SAG-AFTRA is ramping up its call to members who are working on projects approved for the guild’s interim agreement to promote them at the upcoming fall film festivals in Venice, Telluride and Toronto.
“This is what solidarity looks like. We are proud of our members who demonstrate the various ways to bolster the strike effort. Whether it’s walking a picket line, working on approved Interim Agreement productions or maintaining employment on one of our other permissible, non-struck contracts, our members’ support for their union is empowering and inspiring,” the guild’s national executive director Duncan Crabtree-Ireland wrote in a statement.
SAG-AFTRA has ramped up its efforts to communicate the strategy and process behind its interim agreement to its members and the media after some within the actors guild voiced skepticism about its effectiveness and confusion with how it was being implemented.
This has included multiple press conferences and Q&A sessions among members to explain the criteria behind approving specific productions that are not produced by studios represented by the AMPTP. To qualify for the interim agreement, independent productions must adhere to all of the terms in the most recent contract proposal submitted by the guild to the AMPTP prior to the start of SAG-AFTRA’s strike last month.
Some projects that have been approved have already completed filming and are set to premiere at upcoming film festivals without a major studio attached, such as Michael Mann’s biopic “Ferrari” starring Adam Driver, which has Neon attached as distributor.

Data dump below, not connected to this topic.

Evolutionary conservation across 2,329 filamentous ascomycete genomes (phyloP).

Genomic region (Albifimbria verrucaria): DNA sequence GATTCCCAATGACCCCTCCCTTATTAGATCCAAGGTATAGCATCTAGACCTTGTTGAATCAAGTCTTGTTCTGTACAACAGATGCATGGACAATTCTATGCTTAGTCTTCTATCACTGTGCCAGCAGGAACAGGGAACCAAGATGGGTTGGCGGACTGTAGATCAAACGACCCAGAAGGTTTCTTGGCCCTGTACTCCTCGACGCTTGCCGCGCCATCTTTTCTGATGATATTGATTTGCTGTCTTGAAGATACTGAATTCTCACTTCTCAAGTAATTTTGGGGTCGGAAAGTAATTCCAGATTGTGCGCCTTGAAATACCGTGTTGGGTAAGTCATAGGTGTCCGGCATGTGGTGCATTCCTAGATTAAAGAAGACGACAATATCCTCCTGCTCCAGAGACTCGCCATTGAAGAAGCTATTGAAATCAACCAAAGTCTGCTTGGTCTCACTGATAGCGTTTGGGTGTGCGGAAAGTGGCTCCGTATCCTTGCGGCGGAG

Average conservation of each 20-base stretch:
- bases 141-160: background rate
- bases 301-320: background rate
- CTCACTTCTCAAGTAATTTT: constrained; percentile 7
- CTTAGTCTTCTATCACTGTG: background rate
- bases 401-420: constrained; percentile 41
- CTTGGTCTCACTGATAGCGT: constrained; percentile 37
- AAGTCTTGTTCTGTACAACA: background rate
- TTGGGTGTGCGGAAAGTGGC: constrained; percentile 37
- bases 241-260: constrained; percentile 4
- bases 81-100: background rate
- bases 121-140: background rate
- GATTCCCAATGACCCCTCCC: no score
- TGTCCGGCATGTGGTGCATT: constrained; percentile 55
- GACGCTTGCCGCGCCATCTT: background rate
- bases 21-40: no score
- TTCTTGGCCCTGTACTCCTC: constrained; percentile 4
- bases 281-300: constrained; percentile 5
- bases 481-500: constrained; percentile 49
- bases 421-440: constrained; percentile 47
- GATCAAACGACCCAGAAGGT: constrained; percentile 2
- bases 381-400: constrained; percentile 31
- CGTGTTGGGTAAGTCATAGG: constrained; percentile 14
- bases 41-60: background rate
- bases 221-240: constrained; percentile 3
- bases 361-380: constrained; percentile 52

SAG-AFTRA has also urged the media to not refer to the interim agreement as waivers, saying that it is an inaccurate term to describe a “complete, separate and distinct contract that includes all terms and conditions for producers looking to employ our members on their specific independent productions.”
“The Interim Agreement is a vital part of our strategic approach and was created for several reasons, all of which are aimed at protecting the interests of our members. The Agreement demonstrates to the AMPTP and the struck companies that independent producers at all budget levels are eager, keen and able to work with our members under these terms,” Crabtree-Ireland said.
“We encourage SAG-AFTRA members to audition for and appear in projects that have been approved for an Interim Agreement, and applaud them for promoting their work in these productions,” he added.
Last week, Crabtree-Ireland told reporters that the guild leadership does not believe that projects approved for the interim agreement will be used by AMPTP studios as a way to acquire new films to stream during the guild’s strike, as the agreement requires that distributors also adhere to the terms of SAG-AFTRA’s latest contract proposal.
That proposal includes terms in which distributors share a portion of the film’s streaming revenue based on its viewership, something that is considered a major sticking point with the AMPTP and which the guild believes that streamers like Netflix would not agree to in any acquisition deals for interim agreement projects at film festivals.